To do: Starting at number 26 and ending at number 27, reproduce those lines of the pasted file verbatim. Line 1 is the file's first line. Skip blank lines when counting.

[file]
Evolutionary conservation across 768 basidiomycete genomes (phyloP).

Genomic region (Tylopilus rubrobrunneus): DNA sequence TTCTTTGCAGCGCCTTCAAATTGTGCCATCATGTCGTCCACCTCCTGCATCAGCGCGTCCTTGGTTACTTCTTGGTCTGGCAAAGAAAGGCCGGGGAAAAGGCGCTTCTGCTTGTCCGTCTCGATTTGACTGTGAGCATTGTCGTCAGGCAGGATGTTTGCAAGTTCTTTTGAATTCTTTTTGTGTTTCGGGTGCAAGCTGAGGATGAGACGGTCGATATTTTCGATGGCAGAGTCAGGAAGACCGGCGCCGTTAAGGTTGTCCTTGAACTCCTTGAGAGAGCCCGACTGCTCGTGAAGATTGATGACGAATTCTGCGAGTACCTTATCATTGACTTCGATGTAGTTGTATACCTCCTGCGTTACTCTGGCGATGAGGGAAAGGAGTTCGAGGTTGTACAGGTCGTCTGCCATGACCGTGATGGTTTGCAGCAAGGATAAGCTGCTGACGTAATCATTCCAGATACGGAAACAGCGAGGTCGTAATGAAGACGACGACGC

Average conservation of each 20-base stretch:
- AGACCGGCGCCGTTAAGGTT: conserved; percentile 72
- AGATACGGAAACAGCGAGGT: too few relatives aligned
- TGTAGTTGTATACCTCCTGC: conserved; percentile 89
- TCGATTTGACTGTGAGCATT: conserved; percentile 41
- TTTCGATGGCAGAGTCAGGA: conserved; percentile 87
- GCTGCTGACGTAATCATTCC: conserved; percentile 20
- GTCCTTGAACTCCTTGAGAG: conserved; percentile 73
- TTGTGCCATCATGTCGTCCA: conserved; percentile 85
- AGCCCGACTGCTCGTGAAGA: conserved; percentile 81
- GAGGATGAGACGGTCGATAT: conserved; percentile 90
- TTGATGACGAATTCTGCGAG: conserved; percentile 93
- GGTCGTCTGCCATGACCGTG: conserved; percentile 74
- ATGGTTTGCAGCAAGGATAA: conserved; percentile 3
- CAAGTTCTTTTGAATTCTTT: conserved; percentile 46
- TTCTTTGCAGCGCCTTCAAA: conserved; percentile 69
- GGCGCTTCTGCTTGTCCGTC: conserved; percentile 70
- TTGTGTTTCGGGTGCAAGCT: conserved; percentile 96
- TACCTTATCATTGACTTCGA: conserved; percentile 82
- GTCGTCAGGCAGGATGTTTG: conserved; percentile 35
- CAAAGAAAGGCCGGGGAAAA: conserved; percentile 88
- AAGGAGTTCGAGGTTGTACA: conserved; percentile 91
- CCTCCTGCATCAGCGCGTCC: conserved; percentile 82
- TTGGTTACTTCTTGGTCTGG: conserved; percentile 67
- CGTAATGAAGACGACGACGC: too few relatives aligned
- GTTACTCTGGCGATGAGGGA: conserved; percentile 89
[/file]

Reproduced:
- TTGGTTACTTCTTGGTCTGG: conserved; percentile 67
- CGTAATGAAGACGACGACGC: too few relatives aligned